... The immunomodulatory activity of polysaccharide complexes immuno-modulation of the underlying immuno-competent cells (Georgiev et al., 2017). The results demonstrated that P. oleracea contains immunomodulating polysaccharides that could be used in the The phenotypic expression of IFN-γ cells was increased, and IL-4 positive cells were decreased by quercetin (Nair et al., 2002). ...
Article
Various pharmacological effects for Portulaca oleracea were shown in previous studies. Therefore, the effects of P. oleracea and its derivatives on respiratory, allergic, and immunologic diseases according to update experimental and clinical studies are provided in this review article. PubMed/Medline, Scopus, and Google Scholar were searched using appropriate keywords until the end of December 2020. The effects of P. oleracea and its constituents such as quercetin and kaempferol on an animal model of asthma were shown. Portulaca oleracea and its constituents also showed therapeutic effects on chronic obstructive pulmonary disease and chronic bronchitis in both experimental and clinical studies. The possible bronchodilatory effect of P. oleracea and its ingredients was also reported. Portulaca oleracea and its constituents showed the preventive effect on lung cancer and a clinical study showed the effect of P. oleracea on patients with lung adenocarcinoma. In addition, a various constituents of P. oleracea including, quercetin and kaempferol showed therapeutic effects on lung infections. This review indicates the therapeutic effect of P. oleracea and its constituents on various lung and allergic disorders but more clinical studies are required to establish the clinical efficacy of this plant and its constituents on lung and allergic disorders.
... PO aerial parts are rich with flavonoids (kaempherol, apigenin, luteolin, myricetin, quarcetin, genistein, portulacanones A to D and genistin), phenolic acids (rosmarinic acids, caffeic, p-coumaric, chlorogenic and ferulic), lignins, terpenoids, stillbens, tannins, saponins, chlorophyll, bergapten, robustin and melatonin [12][13][14]. Also, the bioactive compounds found in PO as omega-3 fatty acids and polysaccharides are considered as tumor suppressants and immune system strengthening [15,16]. As well as, PO administration can scavenge the free radicals and antagonize rotenone induced dopamine depletion, neurons apoptosis and complex-I inhibition in striatum of rats, recommended that PO may be has a potential neuroprotective effects against Parkinson's disease [17]. ...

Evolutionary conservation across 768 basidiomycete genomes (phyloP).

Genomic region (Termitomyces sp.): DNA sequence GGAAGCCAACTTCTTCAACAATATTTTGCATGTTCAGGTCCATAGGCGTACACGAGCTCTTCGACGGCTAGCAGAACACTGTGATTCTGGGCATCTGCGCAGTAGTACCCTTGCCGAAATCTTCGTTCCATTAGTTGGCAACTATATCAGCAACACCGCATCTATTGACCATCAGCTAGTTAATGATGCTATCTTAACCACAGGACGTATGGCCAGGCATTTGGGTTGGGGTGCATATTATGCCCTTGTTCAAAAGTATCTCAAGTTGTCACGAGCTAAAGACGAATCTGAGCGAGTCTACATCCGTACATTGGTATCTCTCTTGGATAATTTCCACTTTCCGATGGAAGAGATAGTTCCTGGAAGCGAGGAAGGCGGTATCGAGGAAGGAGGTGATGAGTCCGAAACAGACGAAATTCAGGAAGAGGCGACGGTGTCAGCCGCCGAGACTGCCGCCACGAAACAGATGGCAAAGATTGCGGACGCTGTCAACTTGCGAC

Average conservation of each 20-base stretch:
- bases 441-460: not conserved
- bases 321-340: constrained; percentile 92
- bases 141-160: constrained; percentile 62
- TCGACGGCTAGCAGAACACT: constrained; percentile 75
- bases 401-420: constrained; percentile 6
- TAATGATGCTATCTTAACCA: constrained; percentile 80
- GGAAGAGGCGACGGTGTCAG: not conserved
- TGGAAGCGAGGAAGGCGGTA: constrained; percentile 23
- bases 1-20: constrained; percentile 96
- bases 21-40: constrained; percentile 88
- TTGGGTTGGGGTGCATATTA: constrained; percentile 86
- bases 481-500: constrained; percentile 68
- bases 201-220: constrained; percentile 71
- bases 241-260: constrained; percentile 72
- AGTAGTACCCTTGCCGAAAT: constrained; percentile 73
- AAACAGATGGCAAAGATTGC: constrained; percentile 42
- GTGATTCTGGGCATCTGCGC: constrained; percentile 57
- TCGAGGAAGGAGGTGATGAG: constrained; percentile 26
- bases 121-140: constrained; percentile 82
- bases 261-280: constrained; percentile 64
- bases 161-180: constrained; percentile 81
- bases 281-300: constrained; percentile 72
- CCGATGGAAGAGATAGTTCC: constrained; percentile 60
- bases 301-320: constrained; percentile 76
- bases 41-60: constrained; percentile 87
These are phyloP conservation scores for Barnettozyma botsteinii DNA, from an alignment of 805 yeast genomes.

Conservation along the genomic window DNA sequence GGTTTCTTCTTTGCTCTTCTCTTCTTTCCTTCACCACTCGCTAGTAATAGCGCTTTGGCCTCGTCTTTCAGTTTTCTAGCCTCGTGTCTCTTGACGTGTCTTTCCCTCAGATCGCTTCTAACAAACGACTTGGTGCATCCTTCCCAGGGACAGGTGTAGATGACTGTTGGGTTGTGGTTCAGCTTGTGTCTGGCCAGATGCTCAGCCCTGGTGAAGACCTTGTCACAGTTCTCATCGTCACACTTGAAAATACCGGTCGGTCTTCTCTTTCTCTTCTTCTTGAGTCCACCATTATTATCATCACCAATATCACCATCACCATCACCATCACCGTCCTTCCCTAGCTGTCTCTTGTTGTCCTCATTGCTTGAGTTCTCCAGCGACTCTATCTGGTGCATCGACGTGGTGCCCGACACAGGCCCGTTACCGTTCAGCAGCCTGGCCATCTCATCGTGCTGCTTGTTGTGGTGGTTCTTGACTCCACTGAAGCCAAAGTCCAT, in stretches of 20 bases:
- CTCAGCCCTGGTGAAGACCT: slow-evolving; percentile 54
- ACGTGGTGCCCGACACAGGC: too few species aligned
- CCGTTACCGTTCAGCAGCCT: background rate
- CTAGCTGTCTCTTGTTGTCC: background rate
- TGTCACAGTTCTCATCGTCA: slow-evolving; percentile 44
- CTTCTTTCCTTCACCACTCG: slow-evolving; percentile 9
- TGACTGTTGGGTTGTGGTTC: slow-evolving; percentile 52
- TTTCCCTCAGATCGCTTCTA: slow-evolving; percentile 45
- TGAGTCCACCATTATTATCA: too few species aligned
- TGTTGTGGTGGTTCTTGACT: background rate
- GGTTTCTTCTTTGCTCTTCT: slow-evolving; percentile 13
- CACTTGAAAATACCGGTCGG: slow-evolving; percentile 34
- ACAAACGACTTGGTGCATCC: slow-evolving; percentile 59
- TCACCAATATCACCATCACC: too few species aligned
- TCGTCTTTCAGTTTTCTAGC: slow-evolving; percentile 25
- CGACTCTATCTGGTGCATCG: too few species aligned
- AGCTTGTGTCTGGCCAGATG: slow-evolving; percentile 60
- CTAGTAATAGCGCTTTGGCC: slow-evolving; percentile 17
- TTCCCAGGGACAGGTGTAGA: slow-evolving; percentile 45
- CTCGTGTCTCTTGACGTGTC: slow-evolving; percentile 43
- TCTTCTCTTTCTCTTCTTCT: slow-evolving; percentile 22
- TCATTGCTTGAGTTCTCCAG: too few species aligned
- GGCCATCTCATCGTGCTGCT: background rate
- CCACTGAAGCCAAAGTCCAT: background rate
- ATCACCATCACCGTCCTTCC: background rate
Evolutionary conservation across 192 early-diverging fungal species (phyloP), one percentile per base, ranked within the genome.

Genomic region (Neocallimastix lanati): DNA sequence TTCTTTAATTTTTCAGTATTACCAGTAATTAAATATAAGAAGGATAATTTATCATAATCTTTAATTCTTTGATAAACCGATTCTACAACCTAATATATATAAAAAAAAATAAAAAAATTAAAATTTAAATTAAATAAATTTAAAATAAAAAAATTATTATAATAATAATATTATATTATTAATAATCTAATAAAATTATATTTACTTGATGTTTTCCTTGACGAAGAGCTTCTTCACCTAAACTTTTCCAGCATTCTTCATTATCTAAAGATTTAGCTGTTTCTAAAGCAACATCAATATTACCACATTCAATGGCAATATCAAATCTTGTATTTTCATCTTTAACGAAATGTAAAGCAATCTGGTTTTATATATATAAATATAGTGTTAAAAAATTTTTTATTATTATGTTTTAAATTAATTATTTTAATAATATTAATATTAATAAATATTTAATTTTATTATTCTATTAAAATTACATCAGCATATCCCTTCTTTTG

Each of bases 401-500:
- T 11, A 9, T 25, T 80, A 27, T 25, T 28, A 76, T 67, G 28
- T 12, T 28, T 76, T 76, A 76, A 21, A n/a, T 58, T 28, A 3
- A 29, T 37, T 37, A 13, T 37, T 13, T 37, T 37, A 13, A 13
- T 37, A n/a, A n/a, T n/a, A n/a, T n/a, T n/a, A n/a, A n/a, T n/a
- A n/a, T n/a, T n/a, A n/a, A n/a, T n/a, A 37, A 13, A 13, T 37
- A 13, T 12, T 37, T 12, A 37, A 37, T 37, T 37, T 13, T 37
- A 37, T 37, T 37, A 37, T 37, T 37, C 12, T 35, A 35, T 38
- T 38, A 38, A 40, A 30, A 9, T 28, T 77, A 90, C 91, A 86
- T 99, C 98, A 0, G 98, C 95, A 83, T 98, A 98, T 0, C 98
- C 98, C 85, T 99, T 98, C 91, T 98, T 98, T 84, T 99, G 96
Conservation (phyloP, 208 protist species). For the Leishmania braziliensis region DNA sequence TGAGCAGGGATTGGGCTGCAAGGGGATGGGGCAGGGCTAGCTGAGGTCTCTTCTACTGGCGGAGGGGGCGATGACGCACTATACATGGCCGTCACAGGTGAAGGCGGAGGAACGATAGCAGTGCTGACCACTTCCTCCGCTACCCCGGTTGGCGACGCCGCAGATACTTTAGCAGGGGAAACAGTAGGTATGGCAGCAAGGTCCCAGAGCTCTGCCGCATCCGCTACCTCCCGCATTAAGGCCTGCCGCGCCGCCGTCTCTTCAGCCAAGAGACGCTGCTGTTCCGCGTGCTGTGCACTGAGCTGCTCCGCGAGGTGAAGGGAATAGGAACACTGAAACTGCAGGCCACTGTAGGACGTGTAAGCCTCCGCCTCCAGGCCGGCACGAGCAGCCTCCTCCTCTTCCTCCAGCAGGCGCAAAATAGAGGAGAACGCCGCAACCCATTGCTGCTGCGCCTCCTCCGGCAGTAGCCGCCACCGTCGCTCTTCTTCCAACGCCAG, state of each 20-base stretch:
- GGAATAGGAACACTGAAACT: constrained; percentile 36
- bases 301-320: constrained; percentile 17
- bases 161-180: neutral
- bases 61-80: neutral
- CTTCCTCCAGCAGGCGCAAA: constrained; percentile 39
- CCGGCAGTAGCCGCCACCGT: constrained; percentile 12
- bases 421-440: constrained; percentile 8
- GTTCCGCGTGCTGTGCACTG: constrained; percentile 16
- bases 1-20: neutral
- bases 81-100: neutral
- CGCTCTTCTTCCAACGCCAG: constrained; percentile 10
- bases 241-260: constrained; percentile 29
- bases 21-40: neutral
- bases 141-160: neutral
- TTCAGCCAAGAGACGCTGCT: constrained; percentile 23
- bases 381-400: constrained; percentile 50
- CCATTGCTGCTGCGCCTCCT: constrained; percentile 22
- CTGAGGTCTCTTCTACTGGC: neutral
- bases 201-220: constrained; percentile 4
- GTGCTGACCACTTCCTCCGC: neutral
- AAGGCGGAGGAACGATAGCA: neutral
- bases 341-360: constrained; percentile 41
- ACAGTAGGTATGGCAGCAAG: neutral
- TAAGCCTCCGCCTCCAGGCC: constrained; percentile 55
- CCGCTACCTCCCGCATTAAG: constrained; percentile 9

Article
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Purslane (Portulaca oleraceae L.) is an annual luscious plant in the Portulacaceae family. It is famous as a folk medicine in many countries. The purslane extracts rich with active compounds were tested for their antitumor activity (in vitro) against breast cancer cells (MCF7) and colon cancer cells (CaCo-2), antimicrobial activity and brain protective effects. The results showed that, ethanol extract had high potential against S. aureus, E. Coli and A. niger and possessed the lowest viability cell (31%) in colon cancer cells (CaCo-2) at maximum concentration (2000 µl/ mg), while, methanol extract possessed the lowest cell viability (38%) at maximum concentration (2000 µl/ mg) against (MCF7). As well as, the different extracts: ethanol, methanol, hot water and cold water have inhibition effect of Fe +2 induced brain lipid peroxidation. In conclusion, the extracts that have high phenolic compounds have biological impacts on human health and could be used as food, nutraceutical supplementation and pharmaceutical applications.
... Furthermore, it upregulates production of anti-inflammatory cytokines ( Figure 5). Polysaccharides complexes isolated from aerial parts of purslane shown to be stimulate CD4 + /CD25 + and CD8 + /CD25 + (human T-cells), CD14 + and CD64 + cells (activated phagocytes) and also enhanced IL-6 production from human white blood cells and Peyer's patch cells [215]. Few other studies have also shown immunomodulatory activities of purslane using various models and cell lines [216,217]. ...
Article
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The Portulaca oleracea L. commonly known as purslane is distributed all over the world and easily grows in diverse soil and climatic conditions. It has been traditionally used as a nutritious and ethnomedicinal food across the globe. Various studies have shown that the plant is a rich source of various important phytochemicals such as flavonoids, alkaloids, terpenoids, proteins, carbohydrates, and vitamins such as A, C, E, and B, carotenoids and minerals such as phosphorus, calcium, magnesium and zinc. It is particularly very important because of the presence of a very high concentration of omega-3- fatty acids especially α-linolenic acid, gamma- linolenic acid and linoleic acid, which are not generally synthesized in terrestrial plants. Various parts of purslane are known for ethnomedicinal and pharmacological uses because of its anti-inflammatory, antidiabetic, skeletal muscle relaxant, antitumor, hepatoprotective, anticancer, antioxidant, anti-insomnia, analgesic, gastroprotective, neuroprotective, wound healing and antiseptic activities. Due to multiple benefits of purslane, it has become an important wonder crop and various scientists across the globe have shown much interest in it as a healthy food for the future. In this review, we provide an update on the phytochemical and nutritional composition of purslane, its usage as nutritional and an ethnomedicinal plant across the world. We further provide a detailed account on ethnopharmacological studies that have proved the ethnomedicinal properties of purslane.
... Several studies showed immuno modulatory properties of Portulaca. Georgiev et al. (2017) reported that polysaccharide complexes isolated from aerial parts of Purslane activated phagocytes, enhanced immunomodulatory activities by interacting with immune cells in Peyer's patch cells. Li Y et al. (2014)investigated that Purslane polysaccharides raised the body weight, lymphocyte proliferation, and WBC count and splenocytes proliferation. ...